Earlier this year, 40 nonprofits submitted grant applications with detailed project proposals. They were reviewed by the youth grantmakers, who wanted to help teens dealing with the most important issues facing young people today.
In a ceremony at City Hall on June 24th, the committee celebrated with the eleven nonprofits chosen to receive a total of $25,000.
“Throughout the year I have learned how to be a better listener and communicator during our sessions. Overall I love YGC and can’t wait until next year!” said Matthew Allen who will be a senior at North high school in Riverside in the fall. He joined the committee when he was a sophomore and has since gained critical skills. Matthew believes his peers today are more involved in their communities than ever before. “I am always amazed by the amount of change youth are able to enact in the community.”
About the Youth Grantmakers Committee
The Youth Grantmakers Committee formed after a foundation board member, Stan Grube, attended a national conference and saw how teenagers in Michigan were engaging in making decisions about grants that affected youth in their community. In late 2008, the foundation board approved the Youth Philanthropy Initiative, which launched the Youth Grantmakers Committee.
“The goal is to teach young people about the tradition of philanthropy,” said Celia Cudiamat, the foundation’s Vice President of Grant Programs. “We want to increase their awareness about youth issues within and outside the confines of their own neighborhood, improve their skills in conflict resolution and communications, increase their knowledge about grantmaking, nonprofits and foundations, and teach them leadership and civic skills. We hope the end result is an ethic of service and lifelong involvement in their community.”
For those looking for a great vacation with a low price tag, Riverside is the best place to book!
According to the personal finance and business forecast website Kiplinger.com, Riverside is the perfect venue for a Southern California vacation:
With hotel costs 46% less than L.A.’s and the average restaurant bill a full $15 lower, Riverside makes an affordable, centrally located base camp for travelers looking to explore Southern California.
L.A., Long Beach and Huntington Beach are roughly an hour away in traffic. The vineyards of Temecula Valley, the so-called Napa of SoCal, lie just 45 minutes south. And Disneyland is only 40 minutes away – practically around the corner by L.A. standards.
As for Riverside itself, the city boasts a ballet, a performing arts center and a state historic park complete with groves, exhibits and an interpretive trail that preserve the area’s citrus-growing heritage. After enjoying the park, as well as Riverside’s cheap lodging and dining options, visitors can cruise down the I-10 to take in other sights.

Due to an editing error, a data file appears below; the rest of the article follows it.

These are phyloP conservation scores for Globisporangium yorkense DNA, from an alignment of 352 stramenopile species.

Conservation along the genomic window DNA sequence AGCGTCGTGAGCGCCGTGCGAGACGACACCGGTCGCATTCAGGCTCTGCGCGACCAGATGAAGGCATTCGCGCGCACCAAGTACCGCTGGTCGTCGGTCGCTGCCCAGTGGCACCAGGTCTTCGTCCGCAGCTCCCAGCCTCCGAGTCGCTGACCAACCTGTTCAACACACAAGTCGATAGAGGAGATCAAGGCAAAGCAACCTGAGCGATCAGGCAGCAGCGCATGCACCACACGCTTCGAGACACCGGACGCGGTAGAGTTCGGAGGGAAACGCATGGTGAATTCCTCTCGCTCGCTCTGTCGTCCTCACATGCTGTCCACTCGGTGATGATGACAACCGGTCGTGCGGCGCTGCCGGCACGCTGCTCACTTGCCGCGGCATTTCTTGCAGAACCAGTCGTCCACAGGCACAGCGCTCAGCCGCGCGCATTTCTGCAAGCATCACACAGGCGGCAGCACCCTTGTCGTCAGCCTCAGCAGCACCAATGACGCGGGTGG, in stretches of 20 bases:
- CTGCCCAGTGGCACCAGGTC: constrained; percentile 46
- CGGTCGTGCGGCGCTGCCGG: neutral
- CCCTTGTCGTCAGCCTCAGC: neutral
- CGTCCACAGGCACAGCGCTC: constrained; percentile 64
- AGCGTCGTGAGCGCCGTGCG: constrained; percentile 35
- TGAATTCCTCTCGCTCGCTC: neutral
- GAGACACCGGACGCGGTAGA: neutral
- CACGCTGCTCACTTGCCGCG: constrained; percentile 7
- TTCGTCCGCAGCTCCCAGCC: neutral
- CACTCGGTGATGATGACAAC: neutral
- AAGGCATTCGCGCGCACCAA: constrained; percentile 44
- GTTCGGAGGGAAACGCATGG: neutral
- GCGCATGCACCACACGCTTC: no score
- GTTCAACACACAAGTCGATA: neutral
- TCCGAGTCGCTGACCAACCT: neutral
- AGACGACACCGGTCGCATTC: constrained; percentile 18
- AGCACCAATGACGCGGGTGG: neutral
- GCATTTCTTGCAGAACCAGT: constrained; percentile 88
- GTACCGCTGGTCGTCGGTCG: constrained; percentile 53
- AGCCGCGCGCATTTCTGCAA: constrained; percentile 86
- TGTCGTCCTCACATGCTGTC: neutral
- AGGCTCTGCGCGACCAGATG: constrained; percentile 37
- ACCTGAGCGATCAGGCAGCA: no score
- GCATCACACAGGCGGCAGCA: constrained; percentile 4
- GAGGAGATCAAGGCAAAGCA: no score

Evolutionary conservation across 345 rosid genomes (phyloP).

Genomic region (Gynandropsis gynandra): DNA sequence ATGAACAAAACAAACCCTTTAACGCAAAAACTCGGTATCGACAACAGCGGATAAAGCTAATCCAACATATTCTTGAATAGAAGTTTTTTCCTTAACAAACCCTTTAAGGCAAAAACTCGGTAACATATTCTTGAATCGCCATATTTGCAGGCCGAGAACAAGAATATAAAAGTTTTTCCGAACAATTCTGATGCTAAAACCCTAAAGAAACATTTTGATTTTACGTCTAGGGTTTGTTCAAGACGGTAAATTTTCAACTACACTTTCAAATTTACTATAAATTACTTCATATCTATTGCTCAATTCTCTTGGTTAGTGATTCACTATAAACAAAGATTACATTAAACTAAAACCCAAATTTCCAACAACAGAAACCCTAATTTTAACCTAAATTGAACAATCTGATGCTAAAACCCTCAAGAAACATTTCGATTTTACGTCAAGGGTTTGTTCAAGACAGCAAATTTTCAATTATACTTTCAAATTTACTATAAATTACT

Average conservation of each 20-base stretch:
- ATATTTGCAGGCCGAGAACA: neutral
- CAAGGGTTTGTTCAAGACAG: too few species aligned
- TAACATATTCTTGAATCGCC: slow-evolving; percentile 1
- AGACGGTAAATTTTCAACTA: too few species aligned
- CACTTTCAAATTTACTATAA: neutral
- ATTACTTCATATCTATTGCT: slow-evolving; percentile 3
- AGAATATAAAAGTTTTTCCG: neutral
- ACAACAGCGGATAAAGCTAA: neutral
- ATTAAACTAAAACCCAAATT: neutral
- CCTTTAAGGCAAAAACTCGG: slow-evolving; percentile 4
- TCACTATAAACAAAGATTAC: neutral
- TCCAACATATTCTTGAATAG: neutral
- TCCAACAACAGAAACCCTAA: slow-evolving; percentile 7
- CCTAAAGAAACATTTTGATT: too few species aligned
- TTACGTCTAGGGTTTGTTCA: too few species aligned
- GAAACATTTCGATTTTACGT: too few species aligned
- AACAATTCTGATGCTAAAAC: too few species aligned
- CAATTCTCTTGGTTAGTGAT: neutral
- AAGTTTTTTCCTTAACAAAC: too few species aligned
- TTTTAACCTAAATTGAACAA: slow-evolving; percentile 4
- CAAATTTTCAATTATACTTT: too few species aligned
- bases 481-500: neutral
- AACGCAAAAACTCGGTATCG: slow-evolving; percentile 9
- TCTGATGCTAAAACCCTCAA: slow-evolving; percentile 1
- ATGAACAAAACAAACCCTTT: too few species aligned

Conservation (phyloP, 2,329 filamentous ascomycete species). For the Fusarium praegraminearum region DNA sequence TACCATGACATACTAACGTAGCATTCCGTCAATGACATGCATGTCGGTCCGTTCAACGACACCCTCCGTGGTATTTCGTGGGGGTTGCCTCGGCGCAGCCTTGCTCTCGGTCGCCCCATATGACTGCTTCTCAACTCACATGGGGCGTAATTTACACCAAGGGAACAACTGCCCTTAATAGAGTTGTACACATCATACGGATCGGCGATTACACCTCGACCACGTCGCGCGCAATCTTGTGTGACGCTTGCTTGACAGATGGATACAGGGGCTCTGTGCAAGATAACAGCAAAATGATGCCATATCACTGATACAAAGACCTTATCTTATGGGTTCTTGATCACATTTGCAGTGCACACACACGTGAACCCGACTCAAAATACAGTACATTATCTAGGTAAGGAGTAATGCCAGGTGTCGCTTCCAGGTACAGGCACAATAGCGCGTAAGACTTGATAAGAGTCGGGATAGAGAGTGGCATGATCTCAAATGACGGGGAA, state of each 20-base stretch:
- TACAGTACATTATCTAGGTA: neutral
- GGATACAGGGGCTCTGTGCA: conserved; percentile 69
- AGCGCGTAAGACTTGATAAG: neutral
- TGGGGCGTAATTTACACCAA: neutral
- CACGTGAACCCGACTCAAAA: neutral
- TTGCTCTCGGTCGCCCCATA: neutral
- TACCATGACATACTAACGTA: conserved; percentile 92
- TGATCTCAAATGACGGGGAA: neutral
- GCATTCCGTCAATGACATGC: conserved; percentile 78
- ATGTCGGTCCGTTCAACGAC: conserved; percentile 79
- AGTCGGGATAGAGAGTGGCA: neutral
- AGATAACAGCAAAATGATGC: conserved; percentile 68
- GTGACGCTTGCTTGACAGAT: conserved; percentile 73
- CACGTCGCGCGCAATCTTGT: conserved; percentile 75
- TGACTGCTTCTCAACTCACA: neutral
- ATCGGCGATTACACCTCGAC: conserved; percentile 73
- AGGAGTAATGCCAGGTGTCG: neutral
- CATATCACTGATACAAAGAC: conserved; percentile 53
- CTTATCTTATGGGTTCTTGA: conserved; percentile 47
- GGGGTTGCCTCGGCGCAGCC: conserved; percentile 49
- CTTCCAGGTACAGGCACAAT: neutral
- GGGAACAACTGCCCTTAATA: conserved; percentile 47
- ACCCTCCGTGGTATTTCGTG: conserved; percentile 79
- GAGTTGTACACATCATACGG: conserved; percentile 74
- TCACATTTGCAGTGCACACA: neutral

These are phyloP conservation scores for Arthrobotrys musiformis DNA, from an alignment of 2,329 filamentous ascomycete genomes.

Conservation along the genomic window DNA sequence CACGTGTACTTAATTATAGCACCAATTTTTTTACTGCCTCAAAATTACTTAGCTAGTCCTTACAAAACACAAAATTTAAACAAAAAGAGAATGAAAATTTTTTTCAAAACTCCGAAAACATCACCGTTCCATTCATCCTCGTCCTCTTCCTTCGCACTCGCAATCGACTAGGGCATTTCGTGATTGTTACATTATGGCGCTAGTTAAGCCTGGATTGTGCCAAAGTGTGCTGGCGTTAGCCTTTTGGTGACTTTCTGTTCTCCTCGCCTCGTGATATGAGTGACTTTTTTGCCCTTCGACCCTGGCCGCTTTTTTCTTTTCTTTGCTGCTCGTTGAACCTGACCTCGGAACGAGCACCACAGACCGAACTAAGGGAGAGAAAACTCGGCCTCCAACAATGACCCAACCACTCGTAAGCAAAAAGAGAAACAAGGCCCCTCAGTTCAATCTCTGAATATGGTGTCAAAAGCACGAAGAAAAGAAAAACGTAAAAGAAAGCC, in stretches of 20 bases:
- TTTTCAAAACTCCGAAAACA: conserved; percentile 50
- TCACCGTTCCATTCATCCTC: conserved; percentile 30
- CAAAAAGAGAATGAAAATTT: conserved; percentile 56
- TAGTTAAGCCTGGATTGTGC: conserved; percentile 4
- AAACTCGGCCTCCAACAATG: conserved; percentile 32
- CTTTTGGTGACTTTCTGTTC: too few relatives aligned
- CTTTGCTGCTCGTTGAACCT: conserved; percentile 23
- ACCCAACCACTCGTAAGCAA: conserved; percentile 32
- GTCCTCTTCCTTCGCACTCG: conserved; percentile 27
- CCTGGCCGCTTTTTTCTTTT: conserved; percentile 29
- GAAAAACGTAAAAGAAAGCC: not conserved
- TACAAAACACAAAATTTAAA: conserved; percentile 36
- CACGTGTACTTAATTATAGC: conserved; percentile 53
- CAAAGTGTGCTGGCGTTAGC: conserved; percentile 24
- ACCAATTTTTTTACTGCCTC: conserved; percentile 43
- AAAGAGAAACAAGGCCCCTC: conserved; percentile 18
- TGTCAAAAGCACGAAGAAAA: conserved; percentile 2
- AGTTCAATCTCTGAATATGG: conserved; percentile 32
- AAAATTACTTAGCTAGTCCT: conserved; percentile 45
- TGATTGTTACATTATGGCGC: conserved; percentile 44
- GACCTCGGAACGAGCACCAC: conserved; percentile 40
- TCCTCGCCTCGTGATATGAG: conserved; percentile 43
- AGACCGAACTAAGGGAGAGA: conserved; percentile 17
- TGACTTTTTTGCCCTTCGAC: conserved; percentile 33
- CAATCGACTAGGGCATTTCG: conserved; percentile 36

On June 29, the 45-member La Sierra University Orchestra will get a glimpse into the professional music world with a first performance in a high profile Los Angeles venue.
The orchestra, conducted by John Carter, will perform at the Walt Disney Concert Hall as part of the West Coast Youth Orchestra Festival. Including La Sierra, the event involves six orchestras from Arizona, California, Utah and Ontario, Canada. The La Sierra University Orchestra is the only Inland Empire group performing in the festival. Each orchestra will give a brief performance and a group of selected players from each group will perform in a combined festival orchestra.
The La Sierra University Orchestra will open a gala evening performance lineup at 7 p.m., performing Nikolai Rimsky-Korsakov’s “Capriccio Espagnol,” Felix Mendelssohn’s Hebrides Overture—“Fingal’s Cave,” Jean Sibelius’s “Finlandia,” and movements of Pyotr Ilyich Tchaikovsky’s “Symphony No. 4.”
La Sierra was selected for participation in the West Coast Youth Orchestra Festival through a competitive process based on a recording Carter provided of the group’s fall concert that included Tchaikovsky’s “Symphony No. 5.”
“It’s a huge opportunity for us to perform in one of the world’s great concert halls,” Carter said. “It’s important for the students’ careers to give them a taste of the professional music world and to foster professional networks.”
Riversiders will soon be able to enjoy the pin-striped vests, old fashioned candy, delicious food and signature desserts of Farrell’s Ice Cream Parlour and Restaurants because the family dining chain will be returning to Riverside with its largest location yet!
Riverside was home to a Farrell’s in their hey-day of the early to mid-1970’s and the restaurant was known for its cheery decor, boisterous parties, and wild ice cream concoctions, including The Zoo, The Pig’s Trough, and many more.
The first Farrell’s Ice Cream Parlour opened in 1963 by Robert “Bob” Farrell in Portland, Oregon. It immediately became a huge success and by 1970 the company had grown to 58 restaurants. Bob Farrell sold the company to Marriott but continued to work with them and the number of restaurants grew to 130 locations nationwide. When Farrell left the company, the concept changed and nearly all the locations were closed by 1990. However, in 2009 a new company, under extensive input from Bob Farrell revived the chain and is working to bring the company into the 21st Century and to continue Farrell’s legacy in the restaurant industry.
The company’s newest location in Riverside is set to open early this fall in an 8,700-square-foot site along Park Sierra Drive next to Castle Park. This will be the chain’s largest restaurant and its second location in the Inland Empire. The extra space will be used to create a larger candy shop, a signature of the old-fashion themed chain.
Farrell’s Ice Cream Parlour and Restaurant is expected to hire an estimated 130 jobs, and attract visitors from across the Inland Empire to experience this new and exciting dining destination.